These are the chief remarks that occur to me on this occasion. Gentlemen of the Senate, I had intended to say something at greater length on the position which Indian Universities have now attained, on the great services they have rendered to the community amongst whom they are placed, on the duties which devolve upon them, and on the great future which is before them. The topic, I find, is somewhat too extensive and too important to be treated at this stage of my address to you. Mr. West's advice to Indians. I will reserve it, if ever I have the opportunity, for some other occasion of addressing you, and I will say no more on the present occasion than to remind my younger hearers, in whom we all feel so much interested, that whether in the field of science, or in the field of literature, there is a certain exaltation of spirit required,—and that can be attained by true attachment to a great institution of this kind, which brings out the noblest abilities into splendid activity; that they owe to this institution and to their country great services on account of their connexion with the University, that they should make their position in it the means of guarding and guiding them amidst the manifold temptations of life; that they should remember that in the literary field especially, a great literature implies a great and noble national character; that the literature of a nation presents the prevailing thoughts, passions, tendencies and aspirations of its people, as these are reflected by men of genius, and therefore as the nature of a people is higher, purer and richer, so will their literature be higher, purer and richer, and the more will that nation have to contribute to the wisdom, and the elevation, and the prosperity of mankind. Then I say, love your country and your people. Let the motive to push forward their welfare be ever and ever the monitor of your souls, and resolve that in the future of the world this country, which in the past has played so important apart, shall now recover it and be amongst the greatest of the earth.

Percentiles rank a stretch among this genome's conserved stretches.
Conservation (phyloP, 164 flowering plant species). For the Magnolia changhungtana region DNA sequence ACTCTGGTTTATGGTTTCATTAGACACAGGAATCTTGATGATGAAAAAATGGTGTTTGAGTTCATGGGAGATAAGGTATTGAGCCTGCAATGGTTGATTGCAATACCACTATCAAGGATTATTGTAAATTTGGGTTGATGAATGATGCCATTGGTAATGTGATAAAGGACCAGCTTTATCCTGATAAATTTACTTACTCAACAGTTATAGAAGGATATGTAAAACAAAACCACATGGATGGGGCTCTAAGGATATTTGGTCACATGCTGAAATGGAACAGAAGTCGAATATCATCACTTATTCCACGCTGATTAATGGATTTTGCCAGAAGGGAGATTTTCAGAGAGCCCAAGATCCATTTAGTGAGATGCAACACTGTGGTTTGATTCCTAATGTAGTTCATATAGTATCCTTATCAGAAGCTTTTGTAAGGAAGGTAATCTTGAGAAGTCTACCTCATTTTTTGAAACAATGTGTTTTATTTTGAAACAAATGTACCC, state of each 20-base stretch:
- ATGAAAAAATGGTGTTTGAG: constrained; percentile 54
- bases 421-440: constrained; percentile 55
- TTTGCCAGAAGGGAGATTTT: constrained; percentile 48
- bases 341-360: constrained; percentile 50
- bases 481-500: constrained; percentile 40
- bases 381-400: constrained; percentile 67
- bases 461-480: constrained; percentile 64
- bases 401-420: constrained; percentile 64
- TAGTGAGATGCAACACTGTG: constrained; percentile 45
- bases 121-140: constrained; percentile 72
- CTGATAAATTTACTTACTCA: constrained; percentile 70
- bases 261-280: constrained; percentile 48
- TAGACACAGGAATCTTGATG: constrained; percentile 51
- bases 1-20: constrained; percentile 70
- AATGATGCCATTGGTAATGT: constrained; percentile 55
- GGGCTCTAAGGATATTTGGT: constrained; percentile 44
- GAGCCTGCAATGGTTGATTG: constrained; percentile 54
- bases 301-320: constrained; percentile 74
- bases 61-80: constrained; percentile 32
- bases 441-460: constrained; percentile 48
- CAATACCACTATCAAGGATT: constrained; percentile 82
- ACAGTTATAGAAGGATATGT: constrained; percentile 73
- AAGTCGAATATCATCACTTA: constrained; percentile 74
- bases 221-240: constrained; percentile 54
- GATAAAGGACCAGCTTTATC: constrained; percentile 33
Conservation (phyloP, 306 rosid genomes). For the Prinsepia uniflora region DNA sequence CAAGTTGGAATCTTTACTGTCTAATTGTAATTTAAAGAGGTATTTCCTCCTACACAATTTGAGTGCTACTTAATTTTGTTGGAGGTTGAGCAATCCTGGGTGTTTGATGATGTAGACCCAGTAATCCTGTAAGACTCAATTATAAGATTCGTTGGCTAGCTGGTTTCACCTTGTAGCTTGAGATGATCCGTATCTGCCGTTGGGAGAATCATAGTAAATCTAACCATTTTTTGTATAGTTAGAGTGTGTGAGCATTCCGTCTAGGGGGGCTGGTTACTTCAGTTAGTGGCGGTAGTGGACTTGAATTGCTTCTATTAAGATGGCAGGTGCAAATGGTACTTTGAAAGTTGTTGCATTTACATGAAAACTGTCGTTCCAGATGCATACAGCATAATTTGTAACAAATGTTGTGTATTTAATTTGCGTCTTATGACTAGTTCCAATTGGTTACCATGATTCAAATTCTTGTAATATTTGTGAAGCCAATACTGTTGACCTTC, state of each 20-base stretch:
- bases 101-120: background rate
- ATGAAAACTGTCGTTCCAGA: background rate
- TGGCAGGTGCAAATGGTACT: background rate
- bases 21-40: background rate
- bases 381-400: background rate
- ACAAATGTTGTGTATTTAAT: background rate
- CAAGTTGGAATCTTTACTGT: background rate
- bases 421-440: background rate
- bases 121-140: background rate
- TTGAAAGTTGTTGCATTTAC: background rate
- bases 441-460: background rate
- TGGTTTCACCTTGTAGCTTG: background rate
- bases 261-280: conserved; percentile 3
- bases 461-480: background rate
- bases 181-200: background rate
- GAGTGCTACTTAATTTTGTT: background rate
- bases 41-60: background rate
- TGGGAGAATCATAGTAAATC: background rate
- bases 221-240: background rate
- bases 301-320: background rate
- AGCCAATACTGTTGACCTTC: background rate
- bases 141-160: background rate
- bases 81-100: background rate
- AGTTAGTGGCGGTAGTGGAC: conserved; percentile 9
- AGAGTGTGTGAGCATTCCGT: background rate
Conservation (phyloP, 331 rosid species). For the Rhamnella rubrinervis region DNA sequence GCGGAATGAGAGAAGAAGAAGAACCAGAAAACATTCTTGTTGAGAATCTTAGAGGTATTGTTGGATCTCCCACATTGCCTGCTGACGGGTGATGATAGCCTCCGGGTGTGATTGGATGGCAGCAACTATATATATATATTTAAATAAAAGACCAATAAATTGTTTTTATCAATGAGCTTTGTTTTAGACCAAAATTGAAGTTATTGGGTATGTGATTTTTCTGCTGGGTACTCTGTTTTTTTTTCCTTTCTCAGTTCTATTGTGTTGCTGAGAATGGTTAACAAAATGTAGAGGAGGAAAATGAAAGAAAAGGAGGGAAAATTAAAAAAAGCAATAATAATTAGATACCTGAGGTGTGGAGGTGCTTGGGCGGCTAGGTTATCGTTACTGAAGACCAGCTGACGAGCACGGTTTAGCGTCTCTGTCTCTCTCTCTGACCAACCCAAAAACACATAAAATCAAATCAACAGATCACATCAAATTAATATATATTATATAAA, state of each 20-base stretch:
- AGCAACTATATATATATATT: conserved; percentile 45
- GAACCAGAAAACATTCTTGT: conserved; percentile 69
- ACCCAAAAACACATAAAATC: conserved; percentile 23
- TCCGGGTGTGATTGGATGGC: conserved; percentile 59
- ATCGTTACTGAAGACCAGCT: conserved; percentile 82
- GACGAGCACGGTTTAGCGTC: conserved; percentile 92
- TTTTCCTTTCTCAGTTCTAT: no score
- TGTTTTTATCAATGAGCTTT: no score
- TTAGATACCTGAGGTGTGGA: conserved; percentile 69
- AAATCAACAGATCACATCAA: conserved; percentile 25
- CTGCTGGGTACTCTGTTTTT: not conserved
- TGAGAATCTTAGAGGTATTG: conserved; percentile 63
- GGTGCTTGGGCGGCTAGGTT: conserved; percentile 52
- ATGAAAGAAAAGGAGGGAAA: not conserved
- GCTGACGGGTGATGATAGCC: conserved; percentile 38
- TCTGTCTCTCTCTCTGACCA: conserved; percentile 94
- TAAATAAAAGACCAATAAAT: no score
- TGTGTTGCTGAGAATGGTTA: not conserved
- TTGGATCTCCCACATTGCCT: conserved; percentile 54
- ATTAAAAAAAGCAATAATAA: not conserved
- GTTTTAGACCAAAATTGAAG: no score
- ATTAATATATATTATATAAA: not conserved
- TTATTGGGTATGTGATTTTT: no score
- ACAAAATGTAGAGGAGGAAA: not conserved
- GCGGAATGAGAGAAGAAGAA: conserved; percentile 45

TWENTY-SEVENTH CONVOCATION